Royal Enfield JC Moto ST500 is a do it all bike


This is the sort of Royal Enfield we really love to ride. It’s stripped to the bare essentials, it’s high on power, and it looks like a bomb! Right, so what we have here is a street tracker based on a Royal Enfield Classic 500, built by JC Moto (Joshua Crasto, ex-BSM bike guy, builds custom bikes under this brand) and, as you can tell, it bares no resemblance whatsoever to the original number.

Best bits first – the ST500 (yup, this is BSM’s creative nomenclature committee at its best) is around 40 kg – yes, you read that right – lighter than a stock Classic 500, which means it now weighs roughly 140 kg. Now imagine that sort of weight on a bike that sports a 500cc thumper of an engine! As a result, the 27.2 bhp that the engine produces can be really felt on the ST500. Add a Yamaha FZ handlebar, short fenders, a narrow, well-detailed seat and a cool headlight/tail-light to the mix and you have all that you need for that perfect street-tracker experience.

Do you even have to ask? Of course it’s fun! That handlebar-seat combo give it excellent chuckability, even if that's not really a word, and this is further aided by  the sticky Pirelli rubber at both ends. The self-starter has been retained on this bike, although Joshua has smartly re-positioned the battery almost right underneath the swingarm axle, and you can bet loads of dough no one will ever be able to spot it. So you simply swing a leg over, thumb the starter and, thereafter, throttle away into endless sideways action. It's so agile, it's almost scary! Previously, you may have seen Royal Enfields of various shapes and sizes doing things that may have seemed out of character, but on this bike, it’s all, as they say, cool. Wheelies? Slides? Yumps? The JC Moto ST500 does it all.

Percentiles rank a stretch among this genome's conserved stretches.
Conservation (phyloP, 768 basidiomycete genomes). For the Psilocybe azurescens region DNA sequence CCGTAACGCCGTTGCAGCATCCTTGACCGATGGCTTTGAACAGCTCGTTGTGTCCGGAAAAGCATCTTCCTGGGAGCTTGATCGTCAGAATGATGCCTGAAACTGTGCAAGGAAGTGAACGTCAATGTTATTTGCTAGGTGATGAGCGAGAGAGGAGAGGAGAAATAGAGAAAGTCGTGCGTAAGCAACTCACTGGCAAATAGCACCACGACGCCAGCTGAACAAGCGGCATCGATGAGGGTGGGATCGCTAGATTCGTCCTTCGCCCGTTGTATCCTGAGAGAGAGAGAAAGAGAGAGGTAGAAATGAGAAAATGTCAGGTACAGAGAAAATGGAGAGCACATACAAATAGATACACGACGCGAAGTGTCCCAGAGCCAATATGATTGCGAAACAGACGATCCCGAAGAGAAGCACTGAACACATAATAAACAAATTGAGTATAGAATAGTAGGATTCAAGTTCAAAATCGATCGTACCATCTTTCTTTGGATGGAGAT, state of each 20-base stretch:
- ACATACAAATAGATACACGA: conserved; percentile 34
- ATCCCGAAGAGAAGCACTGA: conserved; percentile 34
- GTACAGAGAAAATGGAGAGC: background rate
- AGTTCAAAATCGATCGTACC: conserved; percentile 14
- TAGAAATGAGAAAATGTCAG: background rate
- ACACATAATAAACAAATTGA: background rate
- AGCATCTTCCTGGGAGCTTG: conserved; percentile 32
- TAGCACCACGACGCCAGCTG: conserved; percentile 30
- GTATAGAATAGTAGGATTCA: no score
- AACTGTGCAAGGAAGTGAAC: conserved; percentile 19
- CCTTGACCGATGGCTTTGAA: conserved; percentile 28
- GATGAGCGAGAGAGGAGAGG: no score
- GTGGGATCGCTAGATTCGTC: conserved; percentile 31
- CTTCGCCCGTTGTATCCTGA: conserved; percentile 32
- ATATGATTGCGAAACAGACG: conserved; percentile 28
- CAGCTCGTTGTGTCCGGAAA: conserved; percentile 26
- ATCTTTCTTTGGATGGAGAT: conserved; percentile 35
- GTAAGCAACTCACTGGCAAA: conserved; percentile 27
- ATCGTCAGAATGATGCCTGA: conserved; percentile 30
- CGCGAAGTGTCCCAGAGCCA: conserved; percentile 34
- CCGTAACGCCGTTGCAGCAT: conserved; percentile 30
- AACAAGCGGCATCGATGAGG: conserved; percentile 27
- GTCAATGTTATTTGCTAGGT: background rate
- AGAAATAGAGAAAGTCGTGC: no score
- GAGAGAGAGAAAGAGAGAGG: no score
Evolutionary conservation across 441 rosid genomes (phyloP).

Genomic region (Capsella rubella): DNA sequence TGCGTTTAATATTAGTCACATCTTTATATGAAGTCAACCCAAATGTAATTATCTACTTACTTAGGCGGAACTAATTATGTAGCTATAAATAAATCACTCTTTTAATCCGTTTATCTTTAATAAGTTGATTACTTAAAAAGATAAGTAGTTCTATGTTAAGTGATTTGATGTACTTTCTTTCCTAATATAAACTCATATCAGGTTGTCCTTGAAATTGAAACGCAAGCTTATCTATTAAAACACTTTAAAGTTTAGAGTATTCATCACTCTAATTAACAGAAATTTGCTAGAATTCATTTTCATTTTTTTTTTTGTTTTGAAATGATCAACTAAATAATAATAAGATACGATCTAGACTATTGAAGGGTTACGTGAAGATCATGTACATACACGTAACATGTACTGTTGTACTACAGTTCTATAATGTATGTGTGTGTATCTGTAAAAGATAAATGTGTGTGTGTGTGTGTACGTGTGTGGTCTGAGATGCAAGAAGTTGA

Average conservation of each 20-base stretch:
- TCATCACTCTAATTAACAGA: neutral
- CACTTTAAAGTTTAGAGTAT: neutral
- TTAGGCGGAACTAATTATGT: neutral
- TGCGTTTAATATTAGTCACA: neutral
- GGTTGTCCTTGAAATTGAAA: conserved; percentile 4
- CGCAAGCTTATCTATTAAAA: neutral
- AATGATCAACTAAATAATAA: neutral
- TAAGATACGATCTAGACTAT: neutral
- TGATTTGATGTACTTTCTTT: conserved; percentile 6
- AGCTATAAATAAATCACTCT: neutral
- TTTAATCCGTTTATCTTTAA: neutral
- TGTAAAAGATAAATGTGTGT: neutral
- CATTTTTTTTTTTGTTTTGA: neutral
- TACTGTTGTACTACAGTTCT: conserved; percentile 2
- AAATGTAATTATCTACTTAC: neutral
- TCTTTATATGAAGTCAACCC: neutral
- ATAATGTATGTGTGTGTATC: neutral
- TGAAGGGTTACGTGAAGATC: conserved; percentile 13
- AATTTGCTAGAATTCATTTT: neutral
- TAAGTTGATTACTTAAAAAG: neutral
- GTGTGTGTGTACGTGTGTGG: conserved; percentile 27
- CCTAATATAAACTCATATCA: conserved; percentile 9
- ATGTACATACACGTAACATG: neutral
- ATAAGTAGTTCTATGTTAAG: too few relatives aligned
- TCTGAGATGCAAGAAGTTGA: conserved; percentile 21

SHOULD YOU get ONE for yourself, TOO?
No. Get a 100cc commuter instead. Okay, kidding. Now, this bike has had virtually nothing done to its engine (save for that UNI air-filter) and it's already so much fun, so I wonder what 40 bhp and a little bit of patience might do. Ideally, if you get one made for yourself, keep an extra set of knobbly tyres for those off-roading days – this bike is off-road ready, but you don't want to ruin those Pirellis in the dirt, do you? Right then, Josh, build me one in a KTM orange shade, will you?